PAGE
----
Alfie is over the moon with his Chromecast

Following the launch of the Chromecast in the UK earlier this week, a bunch of big-name Android and iOS apps have rushed out to enable support for the media streaming device.

British broadcaster the BBC was among them, and launched an updated version of its iPlayer app on Android and iOS to enable its catch-up TV to be  ‘cast’ from a tablet or smartphone straight to a TV kitted out with the £30 HDMI dongle.

As the biggest VoD service in the UK, it was a bit of a coup for Google, and ace new for Brit early adopters.

Chris Yanda, executive product manager of POD Mobile Management at BBC Future Media, has taken to the BBC Technology blog to share more information on how the UK’s most popular VoD service works with the new technology. But, perhaps more interestingly, he also touches on why they chose to support it:

“One of the reasons we decided to support Chromecast was that Apple TV currently works only with Apple devices. Chromecast has SDKs available for a number of different platforms including iOS, Android, and the Chrome browser for laptop and desktop computers,’ he explains.

In the near future, Chris says, it will be possible to ‘cast’ iPlayer content from a desktop Chrome browser on Mac, Windows, Linux, and Chrome OS. This will be enabled through the “new” web version of iPlayer, currently available as an opt-in trial. 

How It Works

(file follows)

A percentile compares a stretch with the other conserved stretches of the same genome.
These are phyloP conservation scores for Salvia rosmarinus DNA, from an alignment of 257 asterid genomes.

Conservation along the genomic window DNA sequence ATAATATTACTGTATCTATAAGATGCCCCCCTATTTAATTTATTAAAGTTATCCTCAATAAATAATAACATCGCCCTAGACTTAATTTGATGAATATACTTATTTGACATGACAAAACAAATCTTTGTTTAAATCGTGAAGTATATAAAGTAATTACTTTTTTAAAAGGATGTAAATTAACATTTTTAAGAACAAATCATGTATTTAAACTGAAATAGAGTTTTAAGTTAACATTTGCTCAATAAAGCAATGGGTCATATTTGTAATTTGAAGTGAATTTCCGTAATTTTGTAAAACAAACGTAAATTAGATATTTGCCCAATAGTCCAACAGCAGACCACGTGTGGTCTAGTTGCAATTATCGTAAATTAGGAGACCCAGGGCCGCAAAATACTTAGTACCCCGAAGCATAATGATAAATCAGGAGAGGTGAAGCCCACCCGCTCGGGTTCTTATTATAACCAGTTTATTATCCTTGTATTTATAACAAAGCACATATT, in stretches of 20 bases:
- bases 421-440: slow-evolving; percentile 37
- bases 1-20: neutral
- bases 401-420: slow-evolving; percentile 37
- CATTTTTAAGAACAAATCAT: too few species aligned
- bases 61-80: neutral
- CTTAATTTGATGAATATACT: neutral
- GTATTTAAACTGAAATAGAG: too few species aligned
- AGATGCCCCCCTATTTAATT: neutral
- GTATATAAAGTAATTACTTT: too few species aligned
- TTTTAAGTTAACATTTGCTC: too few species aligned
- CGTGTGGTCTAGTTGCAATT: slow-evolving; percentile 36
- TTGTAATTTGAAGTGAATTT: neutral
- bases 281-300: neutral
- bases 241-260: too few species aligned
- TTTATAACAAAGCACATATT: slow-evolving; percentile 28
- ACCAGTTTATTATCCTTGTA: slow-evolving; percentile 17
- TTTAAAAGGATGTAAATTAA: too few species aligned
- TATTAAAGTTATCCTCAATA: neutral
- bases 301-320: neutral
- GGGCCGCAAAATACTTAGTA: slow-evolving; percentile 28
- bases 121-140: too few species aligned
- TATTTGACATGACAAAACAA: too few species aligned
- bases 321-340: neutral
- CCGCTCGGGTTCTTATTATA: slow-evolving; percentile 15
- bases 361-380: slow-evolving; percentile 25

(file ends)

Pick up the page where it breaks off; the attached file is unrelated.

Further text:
How does getting the latest episode of Eastenders, Top Gear or W1A work? A bit differently to how you might imagine, it turns out.

Rather than, as many apps do, streaming content to an app on your tablet or smartphone, and then mirroring this to Chromecast, iPlayer content is fed directly to the dongle itself:

“The BBC iPlayer app [sends] a message from your mobile to, for example, the Chromecast dongle to tell it to request a piece of content directly from a BBC server and play it on your TV. From this point on, the Chromecast dongle does all the heavy lifting of decoding and playing the video stream.”

By offloading the decoding to the Chromecast your phone or tablet is freed up, allowing it to act as a remote control for queuing or pausing a programme or viewing more information. In addition to saving on battery, the reduction of network duplication (one stream vs. two on other apps) means that more bandwidth is available, resulting in better quality streams.

Three quality modes are offered by iPlayer on Chromecast, all of which are better suited to television displays:

  • 796 kbps @ 640 x 360
  • 1500 kbps @ 832 x 468 (default)
  • 2800 kbps @ 1280 x 720

These profiles are automatically switched between depending on how well the network can handle the stream. This, the Beeb says, ‘…should be invisible to the user [and] mean the stream starts quickly, plays at the best quality possible, and buffers only when network conditions are truly dire.’

While iPlayer support is great to have, it’s not quite perfect yet. Streaming radio programmes is not yet supported, though is on the roadmap. Similarly, as mentioned above, it’s not yet possible to cast the service directly from Google Chrome on a traditional laptop or desktop PC.

But as a launch-day effort goes I have to commend the BBC for engaging with the Chromecast head-on; the implementation isn’t half-baked or treated like an afterthought, but truly takes advantage of the technology to deliver the best possible user experience.

Other apps take note: the bar has been raised. 

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